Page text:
Images from disasters and other major events are sent around the world so quickly today that it’s easy to forget the limitations of news coverage before the information highway was built. In 1947, for example, Texas City, Texas, was virtually destroyed by the worst industrial accident in American history. Scenes of this horrendous catastrophe could be seen in grainy newspaper photos, in movie theater newsreels, in magazine coverage and on postcards.
Yes, postcards. Photographers the world over have been drawn to disaster since the camera became a portable tool, and in the first half of the 20th century, they sometimes marketed their work on postcards. The impact of this really hit home when Dorothy Dedlow of Florida recently donated seven real photos of the Texas City disaster to my semi-annual charity sale for hunger relief.
The Texas port city was devastated by fertilizer, foreshadowing the deliberate use of ammonium nitrate as an ingredient in the 1995 Oklahoma City bombing. On April 16, 1947, the SS Grandcamp, a former Liberty ship from WWII, was assigned to help in the rebuilding of Europe under French registry. Paper bags of the chemical fertilizer were packed in the hold, a common cargo at the time, along with small arms, ammunition, machinery and sisal. Longshoremen later reported that the bags seemed warm to the touch.
Shortly after eight in the morning, a fire was spotted in the engine room of the Grandcamp. It quickly spread to the hold, and steam was piped in as a means of saving cargo. Instead the temperature soared to the explosive temperature of 850 degrees Fahrenheit. The ship detonated in front of a crowd that had lined the shoreline to watch the firefighting effort.
The results were unimaginable. A mushroom cloud soared 2,000 feet and knocked two small planes from the air. The blast was heard 150 miles away and triggered the explosion of a second ship, the High Flyer, also loaded with ammonium nitrate. A tidal wave surged over 100 miles of shoreline, leveling 1,000 buildings on land and sinking virtually every ship in the harbor. More than 6,300 tons of steel from the ship blasted into the air at supersonic speed. Oil and chemical storage tanks burned, several plants including Monsanto and Union Carbide were destroyed, and more than 500 homes were lost.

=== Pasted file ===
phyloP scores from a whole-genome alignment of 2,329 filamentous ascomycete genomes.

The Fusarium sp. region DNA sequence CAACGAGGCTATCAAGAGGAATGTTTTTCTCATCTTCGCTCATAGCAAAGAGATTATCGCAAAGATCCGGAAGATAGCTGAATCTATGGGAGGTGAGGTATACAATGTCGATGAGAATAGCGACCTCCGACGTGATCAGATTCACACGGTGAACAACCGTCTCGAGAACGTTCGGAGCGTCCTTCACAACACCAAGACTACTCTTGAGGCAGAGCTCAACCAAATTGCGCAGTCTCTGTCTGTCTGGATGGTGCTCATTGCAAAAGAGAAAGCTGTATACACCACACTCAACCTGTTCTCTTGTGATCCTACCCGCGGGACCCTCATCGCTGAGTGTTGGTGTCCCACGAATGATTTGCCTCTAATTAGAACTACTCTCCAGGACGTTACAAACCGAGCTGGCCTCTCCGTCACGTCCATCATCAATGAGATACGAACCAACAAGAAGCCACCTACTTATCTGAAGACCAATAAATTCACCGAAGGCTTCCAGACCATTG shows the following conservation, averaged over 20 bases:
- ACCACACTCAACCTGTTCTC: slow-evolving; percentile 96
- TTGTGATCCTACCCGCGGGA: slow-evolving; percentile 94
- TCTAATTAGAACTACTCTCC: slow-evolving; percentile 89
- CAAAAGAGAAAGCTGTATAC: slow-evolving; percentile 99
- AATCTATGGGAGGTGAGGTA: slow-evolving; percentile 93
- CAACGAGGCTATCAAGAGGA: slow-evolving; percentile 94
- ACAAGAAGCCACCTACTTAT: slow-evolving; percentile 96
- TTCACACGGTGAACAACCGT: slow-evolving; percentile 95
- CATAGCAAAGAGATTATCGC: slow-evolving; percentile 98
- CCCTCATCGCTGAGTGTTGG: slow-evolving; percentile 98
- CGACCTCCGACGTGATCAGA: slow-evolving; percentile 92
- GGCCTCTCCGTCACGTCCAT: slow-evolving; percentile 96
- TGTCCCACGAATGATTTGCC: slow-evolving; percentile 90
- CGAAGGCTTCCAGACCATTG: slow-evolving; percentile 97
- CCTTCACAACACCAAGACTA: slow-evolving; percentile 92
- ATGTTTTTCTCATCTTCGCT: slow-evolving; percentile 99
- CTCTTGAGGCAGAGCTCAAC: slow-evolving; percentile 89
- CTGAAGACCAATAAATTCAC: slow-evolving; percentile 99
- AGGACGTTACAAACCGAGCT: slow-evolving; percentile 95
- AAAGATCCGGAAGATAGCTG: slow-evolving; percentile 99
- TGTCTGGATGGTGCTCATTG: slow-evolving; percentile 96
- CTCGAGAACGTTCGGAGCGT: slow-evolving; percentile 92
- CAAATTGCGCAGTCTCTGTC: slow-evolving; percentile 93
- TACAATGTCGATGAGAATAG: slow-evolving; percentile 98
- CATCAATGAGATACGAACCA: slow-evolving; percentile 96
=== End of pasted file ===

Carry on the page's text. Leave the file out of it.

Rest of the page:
The human toll included all of Texas City’s volunteer firefighters and an official death toll of 581, although the count might have been considerably higher. Thousands suffered injuries. (The health risks of inhaling the fumes weren’t considered.) Fires were still burning a week later in spite of the efforts of 200 firefighters who came from as far away as Los Angeles.
The disaster also resulted in the first class action lawsuit against the United States government. The Supreme Court later overturned a lower court’s decision for the plaintiffs, but congress provided some compensation.
Many disaster postcards were printed and sold locally, but the Texas City catastrophe must have held nationwide interest. The leading maker of real photo postcards in the United States, the L.L. Cook Co. of Milwaukee, printed the photographs. Each card is numbered. In this group they range from M527 to M697, although this doesn’t necessarily mean that more than 150 different cards were made.
The cards not shown here include a large parking lot with the cars covered in ash, a high spray of water over a dock, the skeletal remains of a buildings with many workers below it, and a scene of workers searching a broad area for bodies.
Both the scale of the damage and the legal ramifications give these cards great historical value. CNN is faster in news coverage, but postcards of devastation that happened more than 60 years ago still evoke sympathy for the people of Texas City.